// The current scope still has full ownership of `object`.
    borrow_object(&object);
    // Move the entire object into `take_ownership`.
    // The current scope has no longer ownership of `object`.
    take_ownership(object);
    // Attempt to pass a reference to the object we no longer own.
    borrow_object(&object);
}

The attempt to invoke borrow_object a second time is invalid since we passed ownership previously and we are not allowed to access it ever again for the rest of the scope:

error[E0382]: borrow of moved value: `object`
  --> src/main.rs:16:19
   |
 8 |     let object: Object = /* ... */;
   |         ------ move occurs because `object` has type `Object`, which does not implement the `Copy` trait
...
14 |     take_ownership(object);
   |                    ------ value moved here
15 |     // Attempt to pass a reference to and object we no longer own.
16 |     borrow_object(&object);
   |                   ^^^^^^^ value borrowed here after move

#Borrowing of local variables

Another common example is to prevent the existence of two mutable references to the very same object in the same scope. In such a case the compiler can not guarantee that the object you want to operate on using one of those references hasn't been mutated unexpectedly via the other mutable reference:

fn main() {
    let mut s = String::from("hello");

    let r1 = &mut s; // First mutable reference
    let r2 = &mut s; // Second mutable reference

    println!("{}, {}", r1, r2);
}

Attempting to run that program will cause the compiler to error as follows:

error[E0499]: cannot borrow `s` as mutable more than once at a time
 --> src/main.rs:5:14
  |
4 |     let r1 = &mut s;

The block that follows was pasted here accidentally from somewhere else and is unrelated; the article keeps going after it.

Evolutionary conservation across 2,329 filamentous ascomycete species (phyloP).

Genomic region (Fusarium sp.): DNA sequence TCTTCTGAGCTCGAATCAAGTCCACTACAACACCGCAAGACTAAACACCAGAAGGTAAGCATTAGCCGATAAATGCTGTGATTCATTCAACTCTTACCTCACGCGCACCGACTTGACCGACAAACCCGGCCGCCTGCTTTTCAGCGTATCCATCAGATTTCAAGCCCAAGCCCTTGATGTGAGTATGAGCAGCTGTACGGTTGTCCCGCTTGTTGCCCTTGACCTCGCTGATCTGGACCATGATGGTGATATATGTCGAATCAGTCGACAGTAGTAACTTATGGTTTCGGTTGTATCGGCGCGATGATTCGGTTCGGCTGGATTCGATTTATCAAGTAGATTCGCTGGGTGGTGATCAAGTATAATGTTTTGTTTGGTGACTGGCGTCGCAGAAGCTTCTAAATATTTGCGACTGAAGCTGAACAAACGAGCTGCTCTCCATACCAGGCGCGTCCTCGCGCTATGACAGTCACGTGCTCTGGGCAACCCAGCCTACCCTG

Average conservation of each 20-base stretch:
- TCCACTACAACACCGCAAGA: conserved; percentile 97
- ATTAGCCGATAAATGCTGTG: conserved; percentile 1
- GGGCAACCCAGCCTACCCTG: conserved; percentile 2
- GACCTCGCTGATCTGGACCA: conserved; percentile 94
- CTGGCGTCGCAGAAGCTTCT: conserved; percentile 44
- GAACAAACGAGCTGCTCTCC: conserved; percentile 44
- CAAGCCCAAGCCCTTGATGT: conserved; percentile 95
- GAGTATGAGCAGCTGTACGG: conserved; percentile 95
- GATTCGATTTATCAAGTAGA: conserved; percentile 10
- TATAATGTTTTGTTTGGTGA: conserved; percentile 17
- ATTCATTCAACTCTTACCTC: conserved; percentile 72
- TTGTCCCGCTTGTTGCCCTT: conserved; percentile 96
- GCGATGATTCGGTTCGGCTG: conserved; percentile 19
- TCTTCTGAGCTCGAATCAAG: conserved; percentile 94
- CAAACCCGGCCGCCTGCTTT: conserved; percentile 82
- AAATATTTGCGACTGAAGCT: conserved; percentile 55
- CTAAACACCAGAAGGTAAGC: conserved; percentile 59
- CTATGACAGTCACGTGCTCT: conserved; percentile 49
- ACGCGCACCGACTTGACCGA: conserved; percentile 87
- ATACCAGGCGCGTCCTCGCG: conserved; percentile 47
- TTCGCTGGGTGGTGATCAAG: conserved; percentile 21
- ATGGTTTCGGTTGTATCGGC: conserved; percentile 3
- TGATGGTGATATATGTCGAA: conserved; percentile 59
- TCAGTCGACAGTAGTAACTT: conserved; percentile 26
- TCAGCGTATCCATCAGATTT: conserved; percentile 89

|              ------ first mutable borrow occurs here
5 |     let r2 = &mut s;
  |              ^^^^^^ second mutable borrow occurs here
6 |
7 |     println!("{}, {}", r1, r2);
  |                        -- first borrow later used here

As explained, the compiler cannot guarantee that the reference r1 hasn't been altered somehow since there exists a definition for a second mutable reference.

In general, you can have as many immutable references to the same object as you want, but at most one mutable reference per object in the same scope.

#My opinion on the Borrow Checker

In theory the Borrow Checker is an awesome concept and in those small example snippets it looks really useful and does its job just fine. However I had some serious issues when trying to apply my old mental models I had from C++ to Rust as some of my code that always worked would not pass the strict rules of the Borrow Checker. My previous code had some theoretical edge cases (that were never reached during runtime) where it wasn't guaranteed to behave correctly and thus causing the compiler to complain. It was really difficult to learn some of the rules and intricacies, especially when handling objects or passing objects into lambdas where the system was too strict for my taste, but more on that in the following posts.

An actual benefit is the guarantee that certain errors will never occur during runtime and memory issues are the most common problem in system-programming. Unfortunately I did not profit off of it so far since I have been working with a lot of unsafe code calling into 3rd party libraries written in C where those guarantees cannot be applied to.

At least the compiler has descriptive errors messages and explains the cause for most of the errors one will run into when battling the Borrow Checker.

In part 2 we'll be taking a look at OOP in Rust (or the lack thereof) and polymorphism through traits.